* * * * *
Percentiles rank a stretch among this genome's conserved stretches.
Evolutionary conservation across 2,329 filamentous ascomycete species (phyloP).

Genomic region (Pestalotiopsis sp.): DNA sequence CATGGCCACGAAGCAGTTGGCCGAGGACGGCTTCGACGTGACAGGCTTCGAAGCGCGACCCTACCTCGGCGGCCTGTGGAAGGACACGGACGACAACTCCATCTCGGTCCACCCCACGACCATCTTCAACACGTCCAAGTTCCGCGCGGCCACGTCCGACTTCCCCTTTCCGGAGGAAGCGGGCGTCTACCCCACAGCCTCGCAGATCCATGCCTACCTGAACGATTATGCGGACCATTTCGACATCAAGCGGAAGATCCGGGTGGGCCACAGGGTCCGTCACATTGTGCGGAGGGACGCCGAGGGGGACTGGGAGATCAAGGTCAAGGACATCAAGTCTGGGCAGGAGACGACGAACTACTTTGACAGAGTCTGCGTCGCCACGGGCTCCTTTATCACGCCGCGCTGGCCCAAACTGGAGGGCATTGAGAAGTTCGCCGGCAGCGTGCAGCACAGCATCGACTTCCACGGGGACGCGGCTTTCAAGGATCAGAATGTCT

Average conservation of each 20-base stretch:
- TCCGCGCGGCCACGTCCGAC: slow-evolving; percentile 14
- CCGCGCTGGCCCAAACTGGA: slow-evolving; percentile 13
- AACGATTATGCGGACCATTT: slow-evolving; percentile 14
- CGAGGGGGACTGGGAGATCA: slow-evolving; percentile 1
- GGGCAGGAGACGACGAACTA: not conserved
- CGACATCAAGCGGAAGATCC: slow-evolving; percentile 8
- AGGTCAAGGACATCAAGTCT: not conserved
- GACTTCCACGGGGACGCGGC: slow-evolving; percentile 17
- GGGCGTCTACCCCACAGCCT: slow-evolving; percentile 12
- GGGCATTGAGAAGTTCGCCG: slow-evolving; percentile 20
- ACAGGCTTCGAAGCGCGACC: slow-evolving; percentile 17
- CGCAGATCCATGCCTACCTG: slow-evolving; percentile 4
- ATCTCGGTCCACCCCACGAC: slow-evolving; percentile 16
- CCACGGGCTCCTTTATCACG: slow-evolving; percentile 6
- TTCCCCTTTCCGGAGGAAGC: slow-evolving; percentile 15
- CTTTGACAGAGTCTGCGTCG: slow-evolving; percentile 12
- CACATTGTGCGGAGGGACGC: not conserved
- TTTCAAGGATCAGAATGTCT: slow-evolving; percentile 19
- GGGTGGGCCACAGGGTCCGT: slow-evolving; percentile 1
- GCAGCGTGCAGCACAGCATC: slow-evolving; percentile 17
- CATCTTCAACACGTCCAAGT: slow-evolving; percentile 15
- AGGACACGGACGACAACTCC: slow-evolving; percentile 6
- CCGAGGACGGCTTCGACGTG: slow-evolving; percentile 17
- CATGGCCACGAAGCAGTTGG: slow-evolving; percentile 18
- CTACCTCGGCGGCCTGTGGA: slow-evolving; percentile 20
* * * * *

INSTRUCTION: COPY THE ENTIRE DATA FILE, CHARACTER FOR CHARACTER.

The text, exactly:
Percentiles rank a stretch among this genome's conserved stretches.
Evolutionary conservation across 2,329 filamentous ascomycete species (phyloP).

Genomic region (Pestalotiopsis sp.): DNA sequence CATGGCCACGAAGCAGTTGGCCGAGGACGGCTTCGACGTGACAGGCTTCGAAGCGCGACCCTACCTCGGCGGCCTGTGGAAGGACACGGACGACAACTCCATCTCGGTCCACCCCACGACCATCTTCAACACGTCCAAGTTCCGCGCGGCCACGTCCGACTTCCCCTTTCCGGAGGAAGCGGGCGTCTACCCCACAGCCTCGCAGATCCATGCCTACCTGAACGATTATGCGGACCATTTCGACATCAAGCGGAAGATCCGGGTGGGCCACAGGGTCCGTCACATTGTGCGGAGGGACGCCGAGGGGGACTGGGAGATCAAGGTCAAGGACATCAAGTCTGGGCAGGAGACGACGAACTACTTTGACAGAGTCTGCGTCGCCACGGGCTCCTTTATCACGCCGCGCTGGCCCAAACTGGAGGGCATTGAGAAGTTCGCCGGCAGCGTGCAGCACAGCATCGACTTCCACGGGGACGCGGCTTTCAAGGATCAGAATGTCT

Average conservation of each 20-base stretch:
- TCCGCGCGGCCACGTCCGAC: slow-evolving; percentile 14
- CCGCGCTGGCCCAAACTGGA: slow-evolving; percentile 13
- AACGATTATGCGGACCATTT: slow-evolving; percentile 14
- CGAGGGGGACTGGGAGATCA: slow-evolving; percentile 1
- GGGCAGGAGACGACGAACTA: not conserved
- CGACATCAAGCGGAAGATCC: slow-evolving; percentile 8
- AGGTCAAGGACATCAAGTCT: not conserved
- GACTTCCACGGGGACGCGGC: slow-evolving; percentile 17
- GGGCGTCTACCCCACAGCCT: slow-evolving; percentile 12
- GGGCATTGAGAAGTTCGCCG: slow-evolving; percentile 20
- ACAGGCTTCGAAGCGCGACC: slow-evolving; percentile 17
- CGCAGATCCATGCCTACCTG: slow-evolving; percentile 4
- ATCTCGGTCCACCCCACGAC: slow-evolving; percentile 16
- CCACGGGCTCCTTTATCACG: slow-evolving; percentile 6
- TTCCCCTTTCCGGAGGAAGC: slow-evolving; percentile 15
- CTTTGACAGAGTCTGCGTCG: slow-evolving; percentile 12
- CACATTGTGCGGAGGGACGC: not conserved
- TTTCAAGGATCAGAATGTCT: slow-evolving; percentile 19
- GGGTGGGCCACAGGGTCCGT: slow-evolving; percentile 1
- GCAGCGTGCAGCACAGCATC: slow-evolving; percentile 17
- CATCTTCAACACGTCCAAGT: slow-evolving; percentile 15
- AGGACACGGACGACAACTCC: slow-evolving; percentile 6
- CCGAGGACGGCTTCGACGTG: slow-evolving; percentile 17
- CATGGCCACGAAGCAGTTGG: slow-evolving; percentile 18
- CTACCTCGGCGGCCTGTGGA: slow-evolving; percentile 20